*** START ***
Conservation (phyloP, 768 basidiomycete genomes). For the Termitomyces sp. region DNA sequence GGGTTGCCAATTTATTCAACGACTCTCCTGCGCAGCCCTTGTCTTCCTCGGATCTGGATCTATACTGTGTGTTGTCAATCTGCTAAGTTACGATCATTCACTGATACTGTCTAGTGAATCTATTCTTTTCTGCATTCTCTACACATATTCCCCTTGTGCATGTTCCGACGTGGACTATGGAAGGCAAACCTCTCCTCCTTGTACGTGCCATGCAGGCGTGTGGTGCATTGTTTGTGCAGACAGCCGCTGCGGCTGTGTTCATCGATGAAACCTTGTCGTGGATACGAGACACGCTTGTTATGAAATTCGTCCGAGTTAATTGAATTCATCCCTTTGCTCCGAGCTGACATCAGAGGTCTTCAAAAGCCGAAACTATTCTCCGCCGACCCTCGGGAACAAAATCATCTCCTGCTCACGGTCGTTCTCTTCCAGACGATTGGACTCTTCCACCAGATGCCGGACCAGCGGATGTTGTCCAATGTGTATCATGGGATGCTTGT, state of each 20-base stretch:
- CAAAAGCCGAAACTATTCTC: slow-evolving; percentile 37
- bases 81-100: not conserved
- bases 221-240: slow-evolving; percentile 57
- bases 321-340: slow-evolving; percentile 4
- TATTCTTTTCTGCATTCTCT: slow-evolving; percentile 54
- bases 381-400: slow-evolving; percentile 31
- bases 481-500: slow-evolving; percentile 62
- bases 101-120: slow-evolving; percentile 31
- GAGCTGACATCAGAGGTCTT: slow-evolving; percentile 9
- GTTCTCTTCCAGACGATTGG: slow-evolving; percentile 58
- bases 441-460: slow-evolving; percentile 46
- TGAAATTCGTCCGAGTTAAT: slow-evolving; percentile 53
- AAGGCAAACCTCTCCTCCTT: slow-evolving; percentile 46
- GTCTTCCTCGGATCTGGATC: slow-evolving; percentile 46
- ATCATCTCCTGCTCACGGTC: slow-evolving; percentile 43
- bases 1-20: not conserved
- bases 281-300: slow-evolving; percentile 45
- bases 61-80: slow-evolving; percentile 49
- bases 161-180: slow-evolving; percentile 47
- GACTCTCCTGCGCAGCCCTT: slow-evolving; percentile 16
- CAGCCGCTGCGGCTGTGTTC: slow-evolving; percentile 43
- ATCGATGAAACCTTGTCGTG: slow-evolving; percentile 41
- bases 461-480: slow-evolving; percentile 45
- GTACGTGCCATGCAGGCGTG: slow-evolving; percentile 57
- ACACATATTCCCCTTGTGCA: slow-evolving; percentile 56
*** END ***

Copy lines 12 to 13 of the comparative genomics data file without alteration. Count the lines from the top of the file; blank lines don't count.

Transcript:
- bases 441-460: slow-evolving; percentile 46
- TGAAATTCGTCCGAGTTAAT: slow-evolving; percentile 53